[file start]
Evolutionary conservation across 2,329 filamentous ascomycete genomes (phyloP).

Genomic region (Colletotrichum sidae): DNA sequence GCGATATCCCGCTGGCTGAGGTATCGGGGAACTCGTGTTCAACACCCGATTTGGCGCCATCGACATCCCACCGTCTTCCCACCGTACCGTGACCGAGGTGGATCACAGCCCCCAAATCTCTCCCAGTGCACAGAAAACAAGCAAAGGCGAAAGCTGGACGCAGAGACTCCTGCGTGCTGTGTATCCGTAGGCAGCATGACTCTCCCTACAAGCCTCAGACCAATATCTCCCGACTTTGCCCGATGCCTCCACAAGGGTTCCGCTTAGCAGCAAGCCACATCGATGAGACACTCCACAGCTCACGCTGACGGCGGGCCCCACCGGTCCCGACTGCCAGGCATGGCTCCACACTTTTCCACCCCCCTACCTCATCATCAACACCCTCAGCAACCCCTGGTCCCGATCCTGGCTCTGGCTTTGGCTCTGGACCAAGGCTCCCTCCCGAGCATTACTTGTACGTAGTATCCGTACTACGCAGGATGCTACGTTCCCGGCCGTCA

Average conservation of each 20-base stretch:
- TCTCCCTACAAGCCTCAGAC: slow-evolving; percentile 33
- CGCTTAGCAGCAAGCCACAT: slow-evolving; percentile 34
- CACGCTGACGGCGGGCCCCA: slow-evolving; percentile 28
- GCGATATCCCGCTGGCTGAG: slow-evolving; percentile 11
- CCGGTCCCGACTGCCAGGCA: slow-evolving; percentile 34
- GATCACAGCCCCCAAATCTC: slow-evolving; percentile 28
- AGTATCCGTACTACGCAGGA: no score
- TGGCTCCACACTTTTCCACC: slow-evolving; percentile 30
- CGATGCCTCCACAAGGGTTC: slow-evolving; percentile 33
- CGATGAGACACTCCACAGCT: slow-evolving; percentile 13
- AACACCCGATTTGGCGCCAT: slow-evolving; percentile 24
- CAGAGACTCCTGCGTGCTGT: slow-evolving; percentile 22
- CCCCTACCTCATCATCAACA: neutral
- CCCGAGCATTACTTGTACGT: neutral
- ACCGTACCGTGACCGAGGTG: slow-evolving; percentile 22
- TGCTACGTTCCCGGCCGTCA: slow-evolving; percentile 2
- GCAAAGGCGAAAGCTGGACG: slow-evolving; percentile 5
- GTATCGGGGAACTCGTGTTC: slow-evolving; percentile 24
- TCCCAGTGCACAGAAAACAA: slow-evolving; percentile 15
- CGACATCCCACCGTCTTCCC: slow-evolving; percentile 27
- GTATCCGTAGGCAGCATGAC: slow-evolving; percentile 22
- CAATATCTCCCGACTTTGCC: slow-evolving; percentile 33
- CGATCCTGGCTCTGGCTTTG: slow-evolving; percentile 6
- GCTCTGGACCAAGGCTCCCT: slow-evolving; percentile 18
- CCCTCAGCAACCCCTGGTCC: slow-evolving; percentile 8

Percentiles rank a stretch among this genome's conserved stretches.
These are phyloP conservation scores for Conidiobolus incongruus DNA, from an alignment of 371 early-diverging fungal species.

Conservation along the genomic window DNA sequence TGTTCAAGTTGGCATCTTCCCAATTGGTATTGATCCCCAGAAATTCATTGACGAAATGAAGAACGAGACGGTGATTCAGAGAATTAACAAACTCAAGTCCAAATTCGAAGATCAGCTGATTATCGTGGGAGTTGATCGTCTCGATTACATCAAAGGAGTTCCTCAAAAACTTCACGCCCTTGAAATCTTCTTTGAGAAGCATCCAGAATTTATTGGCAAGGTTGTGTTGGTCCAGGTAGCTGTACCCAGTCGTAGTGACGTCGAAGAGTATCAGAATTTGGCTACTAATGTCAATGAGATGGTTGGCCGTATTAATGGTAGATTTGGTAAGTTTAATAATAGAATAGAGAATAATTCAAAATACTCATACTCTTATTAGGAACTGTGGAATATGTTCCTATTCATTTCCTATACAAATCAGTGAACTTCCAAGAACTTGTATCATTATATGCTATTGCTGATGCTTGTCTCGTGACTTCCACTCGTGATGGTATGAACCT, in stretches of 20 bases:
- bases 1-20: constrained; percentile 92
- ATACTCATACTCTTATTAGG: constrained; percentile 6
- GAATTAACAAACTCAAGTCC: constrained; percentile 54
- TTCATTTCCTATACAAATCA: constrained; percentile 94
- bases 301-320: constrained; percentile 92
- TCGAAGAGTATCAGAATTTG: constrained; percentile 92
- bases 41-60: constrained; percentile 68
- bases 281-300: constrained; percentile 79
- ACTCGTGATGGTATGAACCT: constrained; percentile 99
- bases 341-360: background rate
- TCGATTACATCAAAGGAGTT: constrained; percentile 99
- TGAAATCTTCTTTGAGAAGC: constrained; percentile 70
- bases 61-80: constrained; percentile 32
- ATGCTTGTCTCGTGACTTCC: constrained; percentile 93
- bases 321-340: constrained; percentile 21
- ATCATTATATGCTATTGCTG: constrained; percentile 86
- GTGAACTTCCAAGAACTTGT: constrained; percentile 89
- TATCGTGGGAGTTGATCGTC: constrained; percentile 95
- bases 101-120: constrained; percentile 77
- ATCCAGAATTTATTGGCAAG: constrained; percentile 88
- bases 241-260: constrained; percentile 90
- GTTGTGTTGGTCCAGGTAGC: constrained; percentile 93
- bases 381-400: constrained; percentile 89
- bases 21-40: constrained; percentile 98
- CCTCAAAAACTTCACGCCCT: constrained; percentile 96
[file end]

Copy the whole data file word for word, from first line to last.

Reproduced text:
Evolutionary conservation across 2,329 filamentous ascomycete genomes (phyloP).

Genomic region (Colletotrichum sidae): DNA sequence GCGATATCCCGCTGGCTGAGGTATCGGGGAACTCGTGTTCAACACCCGATTTGGCGCCATCGACATCCCACCGTCTTCCCACCGTACCGTGACCGAGGTGGATCACAGCCCCCAAATCTCTCCCAGTGCACAGAAAACAAGCAAAGGCGAAAGCTGGACGCAGAGACTCCTGCGTGCTGTGTATCCGTAGGCAGCATGACTCTCCCTACAAGCCTCAGACCAATATCTCCCGACTTTGCCCGATGCCTCCACAAGGGTTCCGCTTAGCAGCAAGCCACATCGATGAGACACTCCACAGCTCACGCTGACGGCGGGCCCCACCGGTCCCGACTGCCAGGCATGGCTCCACACTTTTCCACCCCCCTACCTCATCATCAACACCCTCAGCAACCCCTGGTCCCGATCCTGGCTCTGGCTTTGGCTCTGGACCAAGGCTCCCTCCCGAGCATTACTTGTACGTAGTATCCGTACTACGCAGGATGCTACGTTCCCGGCCGTCA

Average conservation of each 20-base stretch:
- TCTCCCTACAAGCCTCAGAC: slow-evolving; percentile 33
- CGCTTAGCAGCAAGCCACAT: slow-evolving; percentile 34
- CACGCTGACGGCGGGCCCCA: slow-evolving; percentile 28
- GCGATATCCCGCTGGCTGAG: slow-evolving; percentile 11
- CCGGTCCCGACTGCCAGGCA: slow-evolving; percentile 34
- GATCACAGCCCCCAAATCTC: slow-evolving; percentile 28
- AGTATCCGTACTACGCAGGA: no score
- TGGCTCCACACTTTTCCACC: slow-evolving; percentile 30
- CGATGCCTCCACAAGGGTTC: slow-evolving; percentile 33
- CGATGAGACACTCCACAGCT: slow-evolving; percentile 13
- AACACCCGATTTGGCGCCAT: slow-evolving; percentile 24
- CAGAGACTCCTGCGTGCTGT: slow-evolving; percentile 22
- CCCCTACCTCATCATCAACA: neutral
- CCCGAGCATTACTTGTACGT: neutral
- ACCGTACCGTGACCGAGGTG: slow-evolving; percentile 22
- TGCTACGTTCCCGGCCGTCA: slow-evolving; percentile 2
- GCAAAGGCGAAAGCTGGACG: slow-evolving; percentile 5
- GTATCGGGGAACTCGTGTTC: slow-evolving; percentile 24
- TCCCAGTGCACAGAAAACAA: slow-evolving; percentile 15
- CGACATCCCACCGTCTTCCC: slow-evolving; percentile 27
- GTATCCGTAGGCAGCATGAC: slow-evolving; percentile 22
- CAATATCTCCCGACTTTGCC: slow-evolving; percentile 33
- CGATCCTGGCTCTGGCTTTG: slow-evolving; percentile 6
- GCTCTGGACCAAGGCTCCCT: slow-evolving; percentile 18
- CCCTCAGCAACCCCTGGTCC: slow-evolving; percentile 8

Percentiles rank a stretch among this genome's conserved stretches.
These are phyloP conservation scores for Conidiobolus incongruus DNA, from an alignment of 371 early-diverging fungal species.

Conservation along the genomic window DNA sequence TGTTCAAGTTGGCATCTTCCCAATTGGTATTGATCCCCAGAAATTCATTGACGAAATGAAGAACGAGACGGTGATTCAGAGAATTAACAAACTCAAGTCCAAATTCGAAGATCAGCTGATTATCGTGGGAGTTGATCGTCTCGATTACATCAAAGGAGTTCCTCAAAAACTTCACGCCCTTGAAATCTTCTTTGAGAAGCATCCAGAATTTATTGGCAAGGTTGTGTTGGTCCAGGTAGCTGTACCCAGTCGTAGTGACGTCGAAGAGTATCAGAATTTGGCTACTAATGTCAATGAGATGGTTGGCCGTATTAATGGTAGATTTGGTAAGTTTAATAATAGAATAGAGAATAATTCAAAATACTCATACTCTTATTAGGAACTGTGGAATATGTTCCTATTCATTTCCTATACAAATCAGTGAACTTCCAAGAACTTGTATCATTATATGCTATTGCTGATGCTTGTCTCGTGACTTCCACTCGTGATGGTATGAACCT, in stretches of 20 bases:
- bases 1-20: constrained; percentile 92
- ATACTCATACTCTTATTAGG: constrained; percentile 6
- GAATTAACAAACTCAAGTCC: constrained; percentile 54
- TTCATTTCCTATACAAATCA: constrained; percentile 94
- bases 301-320: constrained; percentile 92
- TCGAAGAGTATCAGAATTTG: constrained; percentile 92
- bases 41-60: constrained; percentile 68
- bases 281-300: constrained; percentile 79
- ACTCGTGATGGTATGAACCT: constrained; percentile 99
- bases 341-360: background rate
- TCGATTACATCAAAGGAGTT: constrained; percentile 99
- TGAAATCTTCTTTGAGAAGC: constrained; percentile 70
- bases 61-80: constrained; percentile 32
- ATGCTTGTCTCGTGACTTCC: constrained; percentile 93
- bases 321-340: constrained; percentile 21
- ATCATTATATGCTATTGCTG: constrained; percentile 86
- GTGAACTTCCAAGAACTTGT: constrained; percentile 89
- TATCGTGGGAGTTGATCGTC: constrained; percentile 95
- bases 101-120: constrained; percentile 77
- ATCCAGAATTTATTGGCAAG: constrained; percentile 88
- bases 241-260: constrained; percentile 90
- GTTGTGTTGGTCCAGGTAGC: constrained; percentile 93
- bases 381-400: constrained; percentile 89
- bases 21-40: constrained; percentile 98
- CCTCAAAAACTTCACGCCCT: constrained; percentile 96